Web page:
Home > Uncategorized > Two clarifications

Two clarifications

First, I think I over-reacted to automated pricing models (thanks to my buddy Ernie Davis who made me think harder about this). I don’t think immediate reaction to price changes is necessarily odious. I do think it changes the dynamics of price optimization in weird ways, but upon reflection I don’t see how they’d necessarily be bad for the general consumer besides the fact that Amazon will sometimes have weird disruptions much like the flash crashes we’ve gotten used to on Wall Street.

Also, in terms of the question of “accuracy versus discrimination,” I’ve now read the research paper that I believe is under consideration, and it’s more nuanced than my recent blog posts would suggest (thanks to Solon Barocas for help on this one).

In particular, the 2011 paper I referred defines discrimination crudely, whereas this new article allows for different “base rates” of recidivism. To see the different, consider a model that assigns a high risk score 70% of the time to blacks and 50% to whites. Assume that, as a group, blacks recidivate at a 70% rate and whites at a 50% rate. The article I referred to would define this as discriminatory, but the newer paper refers to this as “well calibrated.”

Then the question the article tackles is, can you simultaneously ask for a model to be well-calibrated, to have equal false positive rates for blacks and whites, and to have equal false negative rates? The answer is no, at least not unless you are in the presence of equal “base rates” or a perfect predictor.

Some comments:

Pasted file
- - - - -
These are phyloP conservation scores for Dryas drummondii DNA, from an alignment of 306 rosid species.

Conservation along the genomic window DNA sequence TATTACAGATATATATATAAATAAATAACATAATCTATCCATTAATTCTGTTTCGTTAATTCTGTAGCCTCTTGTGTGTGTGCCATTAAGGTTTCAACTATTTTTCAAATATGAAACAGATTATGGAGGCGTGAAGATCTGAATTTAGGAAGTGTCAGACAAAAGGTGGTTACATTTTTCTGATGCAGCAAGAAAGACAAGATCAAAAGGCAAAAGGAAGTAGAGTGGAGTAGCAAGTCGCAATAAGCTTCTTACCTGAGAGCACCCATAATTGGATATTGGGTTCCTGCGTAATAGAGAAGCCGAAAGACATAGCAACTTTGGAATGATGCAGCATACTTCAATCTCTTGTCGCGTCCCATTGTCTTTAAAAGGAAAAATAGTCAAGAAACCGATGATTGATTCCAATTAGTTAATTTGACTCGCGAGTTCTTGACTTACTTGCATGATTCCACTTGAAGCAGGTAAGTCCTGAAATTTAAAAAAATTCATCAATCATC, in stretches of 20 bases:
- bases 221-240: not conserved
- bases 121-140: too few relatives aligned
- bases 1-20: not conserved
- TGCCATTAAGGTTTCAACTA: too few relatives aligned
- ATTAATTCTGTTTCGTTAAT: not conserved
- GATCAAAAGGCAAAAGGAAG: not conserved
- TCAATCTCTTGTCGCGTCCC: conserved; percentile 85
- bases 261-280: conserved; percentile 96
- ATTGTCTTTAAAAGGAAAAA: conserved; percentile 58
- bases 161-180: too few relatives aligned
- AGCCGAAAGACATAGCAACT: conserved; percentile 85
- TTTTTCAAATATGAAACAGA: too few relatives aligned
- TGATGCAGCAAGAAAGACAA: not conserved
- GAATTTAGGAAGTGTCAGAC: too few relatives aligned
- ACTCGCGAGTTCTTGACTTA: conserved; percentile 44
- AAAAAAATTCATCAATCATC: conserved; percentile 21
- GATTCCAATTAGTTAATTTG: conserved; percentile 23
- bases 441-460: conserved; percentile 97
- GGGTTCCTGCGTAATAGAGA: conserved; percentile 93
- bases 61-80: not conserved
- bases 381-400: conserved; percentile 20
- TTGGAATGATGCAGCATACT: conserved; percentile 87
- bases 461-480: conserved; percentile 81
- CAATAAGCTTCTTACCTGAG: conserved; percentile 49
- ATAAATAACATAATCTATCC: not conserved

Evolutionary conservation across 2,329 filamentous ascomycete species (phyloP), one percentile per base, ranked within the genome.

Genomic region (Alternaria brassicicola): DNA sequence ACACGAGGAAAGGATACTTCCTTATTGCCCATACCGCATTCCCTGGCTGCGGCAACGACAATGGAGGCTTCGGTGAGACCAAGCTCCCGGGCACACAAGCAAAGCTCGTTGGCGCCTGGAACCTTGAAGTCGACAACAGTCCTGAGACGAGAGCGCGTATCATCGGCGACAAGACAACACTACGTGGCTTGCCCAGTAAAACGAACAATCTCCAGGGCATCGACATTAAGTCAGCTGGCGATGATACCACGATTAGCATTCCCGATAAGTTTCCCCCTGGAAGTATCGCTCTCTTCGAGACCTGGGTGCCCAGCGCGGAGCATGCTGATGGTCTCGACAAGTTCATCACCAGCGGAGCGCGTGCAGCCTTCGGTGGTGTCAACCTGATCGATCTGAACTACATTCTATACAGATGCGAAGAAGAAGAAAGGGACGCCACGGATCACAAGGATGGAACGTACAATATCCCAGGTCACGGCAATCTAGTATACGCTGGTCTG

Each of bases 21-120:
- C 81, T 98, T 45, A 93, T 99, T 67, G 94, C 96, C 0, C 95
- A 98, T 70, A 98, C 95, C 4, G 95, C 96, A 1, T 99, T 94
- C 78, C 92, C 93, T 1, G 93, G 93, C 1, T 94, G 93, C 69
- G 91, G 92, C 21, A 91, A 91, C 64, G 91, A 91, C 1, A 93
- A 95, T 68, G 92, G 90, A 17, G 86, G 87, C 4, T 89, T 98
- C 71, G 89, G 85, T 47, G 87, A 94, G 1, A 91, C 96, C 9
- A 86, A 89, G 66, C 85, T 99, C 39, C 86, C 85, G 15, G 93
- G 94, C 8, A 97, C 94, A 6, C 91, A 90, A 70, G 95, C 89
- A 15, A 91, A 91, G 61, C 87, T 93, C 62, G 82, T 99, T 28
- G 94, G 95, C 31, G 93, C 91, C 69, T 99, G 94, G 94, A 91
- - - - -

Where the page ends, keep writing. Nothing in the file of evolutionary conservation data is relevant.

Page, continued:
1. This is still unsurprising. The three above conditions are mathematical constraints, and there’s no reason to expect that you can simultaneously require a bunch of really different constraints. The authors do the math and show that intuition is correct.
  2. Many of my comments still hold. The most important one is the question of why the base rates for blacks and whites are so different. If it’s because of police practice, at least in part, or overall increased surveillance of black communities, then I’d argue “well-calibrated” is insufficient.
  3. We need to be putting the science into data science and examining questions like this. In other words, we cannot assume the data is somehow fixed in stone. All of this is a social construct.

This question has real urgency, by the way. New York Governor Cuomo announced yesterday the introduction of recidivism risk scoring systems to modernize bail hearings. This could be great if fewer people waste time in jail pending their hearings or trials, but if the people chosen to stay in prison are chosen on the basis that they’re poor or minority or both, that’s a problem.

Categories: Uncategorized
  1. January 11, 2017 at 8:26 am

    “The answer is no, at least not in the presence of equal “base rates” or a perfect predictor.”
    confuses me. Could it be that it’s the other way round and it should say absence?

    Like

  2. January 11, 2017 at 10:16 am

    Why don’t they factor in the poverty rate, racism, bias and segregation into that algorithm? And instead of throwing people in jail and/or deny parole based on recidivism rates by race, and do nothing to deal with the causes of poverty, spend more money on early childhood education for preschool children that live in poverty and literacy programs for all ages.

    For instance, when a prison inmate is illiterate, make it mandatory that the criminal cannot get out of jail until they become literate at a 9th grade or higher level and then provide classes to teach them to read and make sure every prison has a well stocked library.

    The United States has the highest poverty rate among developed nations. 20 percent of children in the U.S., or 14.7 million lived in poverty in 2013, according to a Pew Research study. … During this period, the poverty rate declined for Hispanic, white and Asian children. Among black children, however, the rate held steady at about 38 percent.

    If the U.S. was serious about lowering crime rates, it would focus on what works to reduce poverty.